What is it?
While it’s best to swerve clichés, sometimes you just have to play the platitudes to avoid having an elephant in the room. So, let’s get the trite bit out of the way from the off: doesn’t this new Mercedes C-Class Coupé look rather like a mini S-Class Coupé? And from where I’m standing, that’s rather a good thing.
Whereas the old car was all angles and lines, this bigger 2016 version – it’s 40mm wider, 95mm longer, with an extra 80mm between its wheels – hides its extra metal in gracious swoops and elegant curves, albeit with a bit of glitz (or chintz, depending on your viewpoint) from the diamond-effect grille with chrome pins.
It shares little bodywork with the C-Class Saloon, other than its front wings and bonnet, while underneath there’s a new four-link front suspension set-up and an adapted version of the saloon’s multi-link arrangement at the rear. It’s been lowered by 15mm all round, too.
Mechanical springs, non-selectable adaptive dampers and a variable steering rack are the default spec on the entry Sport model, but if you go for this AMG Line trim, everything is tauter with the aim of greater agility. The big deal is the option of fully adjustable air suspension – a first in this coupé class. It’s a not wholly unreasonable £895, and judging by our experience of it here, is well worth the extra.
What’s it like?
It’s noticeably better than the old car. For starters the front end feels more connected and willing to turn in, and in Comfort mode the steering has good assistance, building weight more intuitively than that of a BMW 4 Series Coupé. It doesn’t have buckets of old-school feel, and in Sport mode it becomes a bit too heavy, but you can mix and match the settings to compensate.
In Sport it pumps a bit more air into those springs and feels all the more planted as a result. It holds itself together admirably across ragged roads, and if you barrel into a bend there is a hint of roll, but once it settles, the C-Class Coupé earns your trust.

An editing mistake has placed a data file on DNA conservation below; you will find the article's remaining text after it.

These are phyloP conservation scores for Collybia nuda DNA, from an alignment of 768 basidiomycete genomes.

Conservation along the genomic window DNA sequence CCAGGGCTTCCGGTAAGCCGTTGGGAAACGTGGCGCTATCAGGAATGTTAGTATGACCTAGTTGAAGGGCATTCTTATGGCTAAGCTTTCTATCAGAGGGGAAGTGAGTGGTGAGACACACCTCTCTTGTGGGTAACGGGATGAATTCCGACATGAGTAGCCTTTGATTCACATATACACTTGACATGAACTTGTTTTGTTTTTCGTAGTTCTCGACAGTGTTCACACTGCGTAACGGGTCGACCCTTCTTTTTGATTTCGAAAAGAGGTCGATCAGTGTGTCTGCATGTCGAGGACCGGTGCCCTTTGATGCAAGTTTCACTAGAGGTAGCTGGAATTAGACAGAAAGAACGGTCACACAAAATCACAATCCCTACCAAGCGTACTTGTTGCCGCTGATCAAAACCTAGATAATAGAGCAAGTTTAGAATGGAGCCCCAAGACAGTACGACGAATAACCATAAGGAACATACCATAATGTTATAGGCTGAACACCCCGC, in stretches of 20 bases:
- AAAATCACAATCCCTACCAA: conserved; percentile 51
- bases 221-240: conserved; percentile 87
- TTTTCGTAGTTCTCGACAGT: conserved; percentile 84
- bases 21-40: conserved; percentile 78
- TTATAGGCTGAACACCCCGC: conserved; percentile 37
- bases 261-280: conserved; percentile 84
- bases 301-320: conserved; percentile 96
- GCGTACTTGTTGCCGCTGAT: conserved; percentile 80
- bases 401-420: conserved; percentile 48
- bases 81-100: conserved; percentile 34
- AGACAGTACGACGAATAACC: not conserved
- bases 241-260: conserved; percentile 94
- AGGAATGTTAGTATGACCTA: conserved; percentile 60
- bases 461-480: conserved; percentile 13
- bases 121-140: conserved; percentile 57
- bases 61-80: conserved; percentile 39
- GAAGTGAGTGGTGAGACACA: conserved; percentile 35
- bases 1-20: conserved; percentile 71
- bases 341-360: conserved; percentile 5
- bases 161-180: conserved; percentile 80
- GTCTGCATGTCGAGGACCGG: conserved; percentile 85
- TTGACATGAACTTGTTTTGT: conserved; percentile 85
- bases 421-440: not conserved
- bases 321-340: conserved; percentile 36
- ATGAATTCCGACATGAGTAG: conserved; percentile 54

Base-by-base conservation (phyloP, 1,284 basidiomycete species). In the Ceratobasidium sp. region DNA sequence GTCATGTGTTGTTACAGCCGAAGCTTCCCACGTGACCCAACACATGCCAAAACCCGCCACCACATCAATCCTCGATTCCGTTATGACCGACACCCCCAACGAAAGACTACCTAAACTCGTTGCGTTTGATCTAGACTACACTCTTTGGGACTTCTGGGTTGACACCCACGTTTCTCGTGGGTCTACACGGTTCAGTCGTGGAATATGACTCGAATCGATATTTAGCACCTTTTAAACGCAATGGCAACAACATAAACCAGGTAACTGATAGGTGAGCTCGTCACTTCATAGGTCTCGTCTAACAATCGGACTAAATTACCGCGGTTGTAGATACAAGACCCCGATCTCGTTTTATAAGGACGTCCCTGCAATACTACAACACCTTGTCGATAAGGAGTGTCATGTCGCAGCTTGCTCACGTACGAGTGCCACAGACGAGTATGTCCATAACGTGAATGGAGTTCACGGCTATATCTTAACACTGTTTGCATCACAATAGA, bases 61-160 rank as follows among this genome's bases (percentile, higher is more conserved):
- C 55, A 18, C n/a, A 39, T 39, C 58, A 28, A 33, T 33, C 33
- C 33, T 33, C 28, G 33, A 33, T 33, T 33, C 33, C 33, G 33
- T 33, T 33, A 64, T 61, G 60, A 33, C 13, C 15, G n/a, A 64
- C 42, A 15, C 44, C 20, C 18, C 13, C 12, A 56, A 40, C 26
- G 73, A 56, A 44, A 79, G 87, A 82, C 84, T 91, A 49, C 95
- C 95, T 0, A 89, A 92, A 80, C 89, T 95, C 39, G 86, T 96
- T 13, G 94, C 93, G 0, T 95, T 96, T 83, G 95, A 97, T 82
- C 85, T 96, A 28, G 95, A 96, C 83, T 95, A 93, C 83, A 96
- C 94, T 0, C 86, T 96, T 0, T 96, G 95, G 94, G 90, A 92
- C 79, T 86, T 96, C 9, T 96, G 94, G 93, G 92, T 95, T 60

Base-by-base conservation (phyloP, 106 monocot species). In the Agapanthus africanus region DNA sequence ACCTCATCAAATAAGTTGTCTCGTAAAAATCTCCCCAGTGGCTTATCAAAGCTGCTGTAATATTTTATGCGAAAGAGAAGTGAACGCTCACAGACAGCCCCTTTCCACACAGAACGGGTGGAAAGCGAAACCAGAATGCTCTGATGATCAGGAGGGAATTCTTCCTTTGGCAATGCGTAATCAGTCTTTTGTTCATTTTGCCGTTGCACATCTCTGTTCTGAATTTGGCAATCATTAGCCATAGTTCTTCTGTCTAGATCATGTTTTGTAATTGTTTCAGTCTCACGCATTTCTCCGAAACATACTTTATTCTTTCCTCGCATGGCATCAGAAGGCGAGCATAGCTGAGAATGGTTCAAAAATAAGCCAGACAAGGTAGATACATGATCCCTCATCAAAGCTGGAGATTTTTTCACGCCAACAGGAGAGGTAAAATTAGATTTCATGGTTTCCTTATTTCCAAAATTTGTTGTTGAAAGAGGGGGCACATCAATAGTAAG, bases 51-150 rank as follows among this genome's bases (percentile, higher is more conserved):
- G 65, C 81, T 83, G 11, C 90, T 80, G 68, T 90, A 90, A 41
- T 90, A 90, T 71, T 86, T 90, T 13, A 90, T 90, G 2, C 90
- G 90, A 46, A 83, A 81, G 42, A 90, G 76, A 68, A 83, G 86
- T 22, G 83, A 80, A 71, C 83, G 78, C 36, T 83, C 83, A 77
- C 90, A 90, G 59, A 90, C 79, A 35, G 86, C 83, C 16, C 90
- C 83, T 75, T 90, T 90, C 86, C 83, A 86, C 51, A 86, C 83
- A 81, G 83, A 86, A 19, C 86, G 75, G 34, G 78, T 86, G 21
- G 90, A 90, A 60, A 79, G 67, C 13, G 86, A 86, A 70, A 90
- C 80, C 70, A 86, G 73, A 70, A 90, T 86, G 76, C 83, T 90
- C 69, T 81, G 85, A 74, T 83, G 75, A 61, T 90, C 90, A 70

Even when the stakes are high in long, fast, sweepers, you feel you can rely on its inherent stability and balance. It’s still more of a blunt instrument than a 4 Series, which has a little more finesse, but there’s no doubting its effectiveness.
The Mercedes will outdo the BMW in terms of comfort, however, even in this sportier AMG Line guise. Toggle the Dynamic Select switch back to Comfort and it relaxes the springs, and even on 18in wheels it patters over the worst bumps and ridges. At speed there’s a bit of wind noise from around the door mirrors, plus the tyres kick up a bit of din over coarse surfaces, but the same criticisms apply to the BMW.
While the new, optional nine-speed automatic gearbox is snappy enough when you manually pull the paddles, in auto mode it slurs away through its many ratios without you ever really noticing. And when it’s at a steady 70mph in top gear the engine’s pulling just 1350rpm, so you barely notice that, either.
That said, whenever you need to accelerate, the gruff-sounding twin-turbo 2.1-litre diesel is the weak link, letting out a particularly coarse rumble. It’s reasonably quick, mind, but we reckon the more powerful C 250 is still a better choice, making even more sense in this Coupé than it does in the Saloon.
The interior looks fabulous and far more interesting than anything else in the class. However, when you start fiddling, the sense of quality does feel only skin deep in places; a wobbly bull’s-eye air vent and yet another rattle from a Stuttgart product are a warning that Merc needs to maintain, rather than merely rely on, its reputation for quality.
There’s no denying it’s a great place to sit though, with plenty of space up front plus a superb, low-set driving position and enveloping seats. If you’re tall and faced with a choice between sitting in the rear of a C-Class Coupé or a 4 Series Coupé, do pick the BMW. The Merc is okay for average-size folk, but suffers a noticeable deficiency in both head and leg room compared to its Munich rival. That said, the boot’s a good size, and folding rear seats add to its practicality.
Should I buy one?
Buying a coupé is far more of an emotive decision than practical one. So if it’s a choice between a C-Class Coupé and a 4 Series Coupé, no matter what we say, you’ll probably end up choosing the one that most floats your boat aesthetically.
The good news is that either way you’ll be making a sound decision. Without the luxury of a back-to-back test it seems that the BMW still has the edge for handling, but the Mercedes makes up for that by cosseting you more with its sumptuous ride – at least as tested here. If only that was supplemented by a smoother diesel engine, it might even be a class leader – just like its big S-Class brother.
Mercedes-Benz C 220 d Coupé AMG Line
Location Surrey; On sale Now; Price £36,460; Engine 4 cyls, 2143cc, twin-turbocharged, diesel; Power 168bhp at 3000-4200rpm; Torque 295lb ft at 1400-2800rpm; Gearbox 9-spd automatic; Kerb weight 1615kg; Top speed 145mph; 0-62mph 7.5sec; Economy 68.9mpg (combined); CO2/tax band 109g/km, 21%

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